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Phillips v. Super. Ct.
On December 13, 2000, Lawrence Phillips (Phillips) pled no contest to inflicting corporal injury upon a cohabitant and making criminal threats in superior court case No. SA039108. On August 23, 2005, Phillips was charged in superior court case No. BA289039 with seven counts of assault with a deadly weapon or by means of force likely to produce great bodily injury. In an effort to avoid use of the SA039108 convictions to impeach him in case No. BA289039, and to preclude use of the prior conviction of making criminal threats to sentence him pursuant to the Three Strikes law, on April 9, 2007, Phillips filed in case No. SA039108 a motion requesting the trial court to vacate the judgment, to allow him to withdraw his plea or, in the alternative, to issue a writ of error coram nobis. Phillips asserted the plea in case No. SA039108 had been coerced. On April 24, 2007, the trial court denied the motion. Phillips filed a notice of appeal from the trial courts order and sought a certificate of probable cause, which the trial court declined to issue. Phillips now seeks a writ of mandate directing the trial court to issue a certificate of probable cause.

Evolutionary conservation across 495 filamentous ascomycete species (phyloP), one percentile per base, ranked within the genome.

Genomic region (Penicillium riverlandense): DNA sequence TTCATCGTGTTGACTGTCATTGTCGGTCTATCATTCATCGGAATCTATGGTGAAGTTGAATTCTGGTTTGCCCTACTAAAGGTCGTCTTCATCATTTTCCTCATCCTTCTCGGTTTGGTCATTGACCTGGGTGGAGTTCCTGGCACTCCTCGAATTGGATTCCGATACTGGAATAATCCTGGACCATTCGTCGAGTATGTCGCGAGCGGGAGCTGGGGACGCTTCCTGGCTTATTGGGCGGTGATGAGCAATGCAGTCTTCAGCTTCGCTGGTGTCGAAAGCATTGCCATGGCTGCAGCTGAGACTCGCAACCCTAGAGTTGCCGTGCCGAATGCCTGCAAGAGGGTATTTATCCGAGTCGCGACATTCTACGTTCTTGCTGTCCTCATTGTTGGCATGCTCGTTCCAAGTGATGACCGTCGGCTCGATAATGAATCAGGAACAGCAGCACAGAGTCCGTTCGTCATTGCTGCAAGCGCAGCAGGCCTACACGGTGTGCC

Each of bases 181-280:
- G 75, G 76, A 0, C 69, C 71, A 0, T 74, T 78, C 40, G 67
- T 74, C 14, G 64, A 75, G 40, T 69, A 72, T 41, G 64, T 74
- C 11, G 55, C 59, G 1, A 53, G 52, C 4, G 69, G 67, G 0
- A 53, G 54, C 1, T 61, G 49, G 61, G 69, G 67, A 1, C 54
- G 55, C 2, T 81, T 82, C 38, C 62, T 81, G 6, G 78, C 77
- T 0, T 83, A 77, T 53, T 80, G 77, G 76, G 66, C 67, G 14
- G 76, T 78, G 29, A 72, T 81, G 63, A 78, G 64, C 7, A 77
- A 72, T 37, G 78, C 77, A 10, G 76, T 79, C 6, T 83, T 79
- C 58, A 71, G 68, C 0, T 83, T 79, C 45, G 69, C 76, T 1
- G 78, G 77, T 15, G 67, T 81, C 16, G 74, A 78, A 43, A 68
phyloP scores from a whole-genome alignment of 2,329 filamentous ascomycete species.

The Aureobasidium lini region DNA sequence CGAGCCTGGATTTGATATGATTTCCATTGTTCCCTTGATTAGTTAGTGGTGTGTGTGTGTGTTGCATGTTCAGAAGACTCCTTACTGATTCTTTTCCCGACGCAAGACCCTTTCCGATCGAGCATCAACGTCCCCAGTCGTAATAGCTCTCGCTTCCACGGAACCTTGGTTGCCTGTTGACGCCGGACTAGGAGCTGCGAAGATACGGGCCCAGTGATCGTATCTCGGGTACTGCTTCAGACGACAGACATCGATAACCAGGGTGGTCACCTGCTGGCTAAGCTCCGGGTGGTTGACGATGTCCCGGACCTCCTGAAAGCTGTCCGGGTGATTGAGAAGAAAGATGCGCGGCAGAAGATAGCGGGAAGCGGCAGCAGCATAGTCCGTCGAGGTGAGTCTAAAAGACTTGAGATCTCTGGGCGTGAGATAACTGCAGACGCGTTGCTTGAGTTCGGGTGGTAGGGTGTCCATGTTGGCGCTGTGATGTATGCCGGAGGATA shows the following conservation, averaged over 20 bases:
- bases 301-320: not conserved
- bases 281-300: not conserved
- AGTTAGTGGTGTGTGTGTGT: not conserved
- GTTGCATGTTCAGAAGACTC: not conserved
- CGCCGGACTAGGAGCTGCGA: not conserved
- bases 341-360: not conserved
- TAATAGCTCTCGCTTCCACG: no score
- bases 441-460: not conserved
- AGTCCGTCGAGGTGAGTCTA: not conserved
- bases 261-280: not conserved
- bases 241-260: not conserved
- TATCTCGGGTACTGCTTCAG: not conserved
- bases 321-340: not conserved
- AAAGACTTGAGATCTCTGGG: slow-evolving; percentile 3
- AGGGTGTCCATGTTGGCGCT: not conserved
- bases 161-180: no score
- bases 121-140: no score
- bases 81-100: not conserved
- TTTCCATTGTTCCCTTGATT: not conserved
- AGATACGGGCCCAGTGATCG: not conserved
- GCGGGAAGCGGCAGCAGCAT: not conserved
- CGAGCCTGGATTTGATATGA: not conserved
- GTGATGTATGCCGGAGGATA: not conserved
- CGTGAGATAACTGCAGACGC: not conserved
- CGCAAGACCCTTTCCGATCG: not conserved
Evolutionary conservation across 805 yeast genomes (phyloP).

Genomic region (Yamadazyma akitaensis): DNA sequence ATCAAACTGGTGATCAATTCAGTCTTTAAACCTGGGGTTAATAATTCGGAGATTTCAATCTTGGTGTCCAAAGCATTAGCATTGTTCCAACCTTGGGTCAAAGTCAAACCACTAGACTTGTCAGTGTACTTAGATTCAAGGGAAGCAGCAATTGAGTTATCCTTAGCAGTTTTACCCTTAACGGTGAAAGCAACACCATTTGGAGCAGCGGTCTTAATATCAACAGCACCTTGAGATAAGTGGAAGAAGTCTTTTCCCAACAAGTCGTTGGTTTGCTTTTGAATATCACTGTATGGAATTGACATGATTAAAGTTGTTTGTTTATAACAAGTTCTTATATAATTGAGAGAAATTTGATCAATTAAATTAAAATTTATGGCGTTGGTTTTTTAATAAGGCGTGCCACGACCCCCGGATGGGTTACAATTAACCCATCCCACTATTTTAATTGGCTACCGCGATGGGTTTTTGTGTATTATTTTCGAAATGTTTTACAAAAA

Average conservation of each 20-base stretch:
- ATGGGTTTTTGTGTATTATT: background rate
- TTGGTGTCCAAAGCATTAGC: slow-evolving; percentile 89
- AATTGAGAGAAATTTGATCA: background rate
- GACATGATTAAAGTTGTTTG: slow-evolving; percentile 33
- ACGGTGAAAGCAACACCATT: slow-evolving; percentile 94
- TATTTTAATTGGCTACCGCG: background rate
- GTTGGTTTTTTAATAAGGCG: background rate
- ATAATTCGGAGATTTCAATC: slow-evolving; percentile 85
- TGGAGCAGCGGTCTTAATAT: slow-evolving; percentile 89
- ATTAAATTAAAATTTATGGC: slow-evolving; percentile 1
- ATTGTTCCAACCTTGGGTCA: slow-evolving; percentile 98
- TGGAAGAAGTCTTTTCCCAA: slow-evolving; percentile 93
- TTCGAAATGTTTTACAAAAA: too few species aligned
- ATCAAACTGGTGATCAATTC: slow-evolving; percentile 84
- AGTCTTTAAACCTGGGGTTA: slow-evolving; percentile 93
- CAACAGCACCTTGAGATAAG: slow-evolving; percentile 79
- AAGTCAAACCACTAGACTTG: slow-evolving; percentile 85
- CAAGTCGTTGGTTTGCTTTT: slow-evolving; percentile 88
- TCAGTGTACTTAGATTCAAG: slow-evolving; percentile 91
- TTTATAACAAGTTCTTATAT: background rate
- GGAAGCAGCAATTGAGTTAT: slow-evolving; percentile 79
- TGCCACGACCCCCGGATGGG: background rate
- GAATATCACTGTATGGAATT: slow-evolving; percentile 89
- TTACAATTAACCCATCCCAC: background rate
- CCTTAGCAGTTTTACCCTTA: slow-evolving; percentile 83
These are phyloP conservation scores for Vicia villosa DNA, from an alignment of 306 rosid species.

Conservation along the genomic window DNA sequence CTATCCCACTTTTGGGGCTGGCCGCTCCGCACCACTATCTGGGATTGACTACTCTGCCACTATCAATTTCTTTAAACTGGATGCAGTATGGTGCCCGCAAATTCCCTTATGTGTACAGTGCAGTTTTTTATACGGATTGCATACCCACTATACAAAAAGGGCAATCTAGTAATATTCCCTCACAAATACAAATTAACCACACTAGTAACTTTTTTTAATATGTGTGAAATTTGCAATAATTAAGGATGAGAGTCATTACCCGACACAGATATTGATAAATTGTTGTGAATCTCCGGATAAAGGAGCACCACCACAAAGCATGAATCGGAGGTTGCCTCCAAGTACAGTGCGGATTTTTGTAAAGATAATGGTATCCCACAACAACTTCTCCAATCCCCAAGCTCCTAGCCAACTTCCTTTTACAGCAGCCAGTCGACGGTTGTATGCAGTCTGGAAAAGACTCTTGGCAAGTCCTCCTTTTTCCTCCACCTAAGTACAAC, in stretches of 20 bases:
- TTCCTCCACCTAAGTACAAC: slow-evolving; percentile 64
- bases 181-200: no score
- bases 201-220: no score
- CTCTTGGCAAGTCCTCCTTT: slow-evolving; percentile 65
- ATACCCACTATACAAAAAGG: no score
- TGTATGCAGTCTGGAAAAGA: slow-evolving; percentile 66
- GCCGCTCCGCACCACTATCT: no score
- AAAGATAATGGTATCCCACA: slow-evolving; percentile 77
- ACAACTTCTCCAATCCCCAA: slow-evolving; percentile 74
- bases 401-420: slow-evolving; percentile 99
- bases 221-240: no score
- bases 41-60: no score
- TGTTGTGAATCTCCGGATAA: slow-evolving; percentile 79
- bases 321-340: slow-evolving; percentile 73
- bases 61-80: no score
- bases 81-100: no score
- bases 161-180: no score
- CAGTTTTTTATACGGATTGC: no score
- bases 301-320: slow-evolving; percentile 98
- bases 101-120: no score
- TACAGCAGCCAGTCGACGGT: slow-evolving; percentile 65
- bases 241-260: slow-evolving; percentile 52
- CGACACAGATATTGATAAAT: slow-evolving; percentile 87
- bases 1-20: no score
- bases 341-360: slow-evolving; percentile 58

Court conclude, since Phillips is appealing, not from a final judgment of conviction following entry of a plea (Pen. Code, 1237.5),[1]but from an order made after judgment affecting his substantial rights ( 1237, subd. (b)), no certificate of probable cause is required. Accordingly, Court deny the petition for writ of mandate.

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